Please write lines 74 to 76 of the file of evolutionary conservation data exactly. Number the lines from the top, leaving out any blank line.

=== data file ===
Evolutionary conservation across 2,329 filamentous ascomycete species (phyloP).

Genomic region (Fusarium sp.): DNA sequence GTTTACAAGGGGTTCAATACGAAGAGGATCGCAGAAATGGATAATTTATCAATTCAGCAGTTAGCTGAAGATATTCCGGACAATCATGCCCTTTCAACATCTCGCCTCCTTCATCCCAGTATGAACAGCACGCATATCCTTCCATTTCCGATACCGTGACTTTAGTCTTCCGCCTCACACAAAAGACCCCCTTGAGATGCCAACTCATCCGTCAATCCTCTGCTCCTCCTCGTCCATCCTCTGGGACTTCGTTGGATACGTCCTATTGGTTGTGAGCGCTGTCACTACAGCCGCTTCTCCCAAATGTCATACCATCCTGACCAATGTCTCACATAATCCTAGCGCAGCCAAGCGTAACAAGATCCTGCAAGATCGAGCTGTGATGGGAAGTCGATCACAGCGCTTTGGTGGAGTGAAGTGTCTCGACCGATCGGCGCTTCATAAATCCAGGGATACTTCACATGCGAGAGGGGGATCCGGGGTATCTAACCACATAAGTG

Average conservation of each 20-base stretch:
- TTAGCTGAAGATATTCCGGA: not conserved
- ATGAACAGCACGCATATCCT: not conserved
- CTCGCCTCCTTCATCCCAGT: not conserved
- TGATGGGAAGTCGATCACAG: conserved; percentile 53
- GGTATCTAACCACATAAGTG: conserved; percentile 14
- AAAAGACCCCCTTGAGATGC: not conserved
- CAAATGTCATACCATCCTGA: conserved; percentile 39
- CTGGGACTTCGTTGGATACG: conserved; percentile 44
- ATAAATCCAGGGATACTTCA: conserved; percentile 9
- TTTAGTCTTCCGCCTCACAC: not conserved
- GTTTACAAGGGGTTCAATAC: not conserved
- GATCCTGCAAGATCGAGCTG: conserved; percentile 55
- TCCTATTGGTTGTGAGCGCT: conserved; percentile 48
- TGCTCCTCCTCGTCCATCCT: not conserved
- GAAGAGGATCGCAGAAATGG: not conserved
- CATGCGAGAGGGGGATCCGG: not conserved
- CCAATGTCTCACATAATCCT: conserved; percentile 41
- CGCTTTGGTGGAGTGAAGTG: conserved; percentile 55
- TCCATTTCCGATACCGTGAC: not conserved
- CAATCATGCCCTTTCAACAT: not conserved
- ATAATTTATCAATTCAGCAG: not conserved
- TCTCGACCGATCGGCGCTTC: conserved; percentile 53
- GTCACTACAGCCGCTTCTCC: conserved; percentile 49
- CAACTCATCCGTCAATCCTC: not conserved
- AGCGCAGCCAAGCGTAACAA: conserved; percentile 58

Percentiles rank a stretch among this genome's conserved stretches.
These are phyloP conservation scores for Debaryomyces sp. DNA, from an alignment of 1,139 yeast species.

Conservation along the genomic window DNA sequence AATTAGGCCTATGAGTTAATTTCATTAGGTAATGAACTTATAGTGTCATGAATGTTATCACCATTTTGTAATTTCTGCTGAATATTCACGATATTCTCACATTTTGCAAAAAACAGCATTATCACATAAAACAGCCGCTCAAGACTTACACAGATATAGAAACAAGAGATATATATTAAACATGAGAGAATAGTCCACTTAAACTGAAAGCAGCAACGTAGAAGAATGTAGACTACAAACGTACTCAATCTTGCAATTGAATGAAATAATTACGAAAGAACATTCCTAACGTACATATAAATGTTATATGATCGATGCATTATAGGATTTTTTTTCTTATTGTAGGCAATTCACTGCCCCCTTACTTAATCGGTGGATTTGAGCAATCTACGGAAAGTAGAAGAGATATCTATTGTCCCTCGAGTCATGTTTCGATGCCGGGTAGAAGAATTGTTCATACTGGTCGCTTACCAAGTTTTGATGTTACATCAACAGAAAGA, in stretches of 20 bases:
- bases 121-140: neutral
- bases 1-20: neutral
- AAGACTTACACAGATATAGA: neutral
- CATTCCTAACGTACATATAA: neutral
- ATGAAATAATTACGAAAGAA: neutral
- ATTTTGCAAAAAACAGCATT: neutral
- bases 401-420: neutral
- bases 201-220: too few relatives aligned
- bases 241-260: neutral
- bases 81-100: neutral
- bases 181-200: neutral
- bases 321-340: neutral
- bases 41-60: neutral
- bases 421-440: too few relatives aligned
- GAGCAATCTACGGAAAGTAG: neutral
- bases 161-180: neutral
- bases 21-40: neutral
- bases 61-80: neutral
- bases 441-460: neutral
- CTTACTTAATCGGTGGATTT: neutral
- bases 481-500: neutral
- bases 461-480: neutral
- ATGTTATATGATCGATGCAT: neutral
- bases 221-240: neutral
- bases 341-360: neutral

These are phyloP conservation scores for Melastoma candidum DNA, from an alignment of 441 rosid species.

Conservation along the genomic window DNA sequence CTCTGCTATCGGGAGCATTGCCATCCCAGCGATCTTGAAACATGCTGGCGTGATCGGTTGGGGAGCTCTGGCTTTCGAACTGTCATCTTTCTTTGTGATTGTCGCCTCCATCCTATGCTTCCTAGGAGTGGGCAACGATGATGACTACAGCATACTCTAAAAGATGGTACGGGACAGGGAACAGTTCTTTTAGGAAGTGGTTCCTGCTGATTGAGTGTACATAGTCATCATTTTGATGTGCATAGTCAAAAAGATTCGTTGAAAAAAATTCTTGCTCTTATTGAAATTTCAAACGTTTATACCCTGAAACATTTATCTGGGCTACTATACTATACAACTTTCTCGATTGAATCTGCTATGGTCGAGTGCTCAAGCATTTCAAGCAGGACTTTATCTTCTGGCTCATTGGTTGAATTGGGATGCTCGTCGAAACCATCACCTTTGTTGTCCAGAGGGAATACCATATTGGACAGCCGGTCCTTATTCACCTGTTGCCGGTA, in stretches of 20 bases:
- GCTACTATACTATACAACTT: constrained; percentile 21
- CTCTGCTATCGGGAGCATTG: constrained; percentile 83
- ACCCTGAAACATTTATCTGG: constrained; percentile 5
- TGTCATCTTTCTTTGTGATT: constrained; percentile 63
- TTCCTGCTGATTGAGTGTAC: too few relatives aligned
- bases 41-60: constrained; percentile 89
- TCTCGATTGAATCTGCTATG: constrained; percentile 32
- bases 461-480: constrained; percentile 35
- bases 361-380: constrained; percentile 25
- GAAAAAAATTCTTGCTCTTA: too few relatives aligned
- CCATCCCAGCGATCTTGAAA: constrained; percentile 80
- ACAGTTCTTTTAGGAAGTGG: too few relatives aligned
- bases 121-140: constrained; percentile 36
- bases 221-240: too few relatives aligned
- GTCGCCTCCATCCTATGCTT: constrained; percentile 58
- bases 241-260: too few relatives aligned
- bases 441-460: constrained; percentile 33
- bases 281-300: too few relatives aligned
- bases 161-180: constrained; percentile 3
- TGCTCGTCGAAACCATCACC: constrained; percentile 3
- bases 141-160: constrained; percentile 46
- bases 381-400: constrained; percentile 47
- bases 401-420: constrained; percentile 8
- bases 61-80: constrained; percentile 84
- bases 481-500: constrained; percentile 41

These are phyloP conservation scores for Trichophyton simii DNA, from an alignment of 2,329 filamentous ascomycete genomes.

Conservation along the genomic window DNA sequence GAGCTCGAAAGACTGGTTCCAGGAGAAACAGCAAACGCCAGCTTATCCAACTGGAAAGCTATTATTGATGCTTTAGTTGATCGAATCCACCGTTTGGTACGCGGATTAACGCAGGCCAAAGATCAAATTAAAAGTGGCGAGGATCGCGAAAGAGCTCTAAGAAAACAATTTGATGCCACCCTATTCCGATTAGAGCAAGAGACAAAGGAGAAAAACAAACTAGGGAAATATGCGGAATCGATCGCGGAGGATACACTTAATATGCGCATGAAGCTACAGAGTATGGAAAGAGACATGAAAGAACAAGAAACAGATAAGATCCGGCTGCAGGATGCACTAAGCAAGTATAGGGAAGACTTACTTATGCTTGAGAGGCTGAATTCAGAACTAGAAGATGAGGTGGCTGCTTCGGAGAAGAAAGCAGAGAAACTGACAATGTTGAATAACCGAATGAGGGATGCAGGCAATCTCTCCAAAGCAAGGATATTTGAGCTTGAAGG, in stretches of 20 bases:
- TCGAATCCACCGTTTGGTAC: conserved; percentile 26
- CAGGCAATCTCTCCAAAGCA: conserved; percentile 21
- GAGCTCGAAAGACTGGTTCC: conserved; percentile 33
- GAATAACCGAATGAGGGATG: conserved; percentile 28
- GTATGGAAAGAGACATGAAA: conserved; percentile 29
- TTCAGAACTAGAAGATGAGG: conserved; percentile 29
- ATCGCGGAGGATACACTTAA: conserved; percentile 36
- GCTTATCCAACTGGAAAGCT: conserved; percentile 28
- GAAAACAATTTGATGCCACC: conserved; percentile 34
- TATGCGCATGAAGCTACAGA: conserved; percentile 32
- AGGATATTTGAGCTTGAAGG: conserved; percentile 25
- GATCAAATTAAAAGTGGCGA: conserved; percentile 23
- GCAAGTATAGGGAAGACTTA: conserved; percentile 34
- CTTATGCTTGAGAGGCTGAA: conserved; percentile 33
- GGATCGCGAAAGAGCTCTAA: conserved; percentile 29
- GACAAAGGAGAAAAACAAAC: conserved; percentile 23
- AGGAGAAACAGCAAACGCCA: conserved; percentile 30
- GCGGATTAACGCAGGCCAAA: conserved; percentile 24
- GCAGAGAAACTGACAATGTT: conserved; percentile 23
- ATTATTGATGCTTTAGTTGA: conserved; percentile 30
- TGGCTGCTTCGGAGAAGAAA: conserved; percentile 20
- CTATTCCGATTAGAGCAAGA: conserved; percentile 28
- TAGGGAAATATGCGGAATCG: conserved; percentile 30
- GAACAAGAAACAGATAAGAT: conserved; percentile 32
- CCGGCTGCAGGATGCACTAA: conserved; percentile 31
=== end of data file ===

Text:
- bases 241-260: too few relatives aligned
- bases 441-460: constrained; percentile 33
- bases 281-300: too few relatives aligned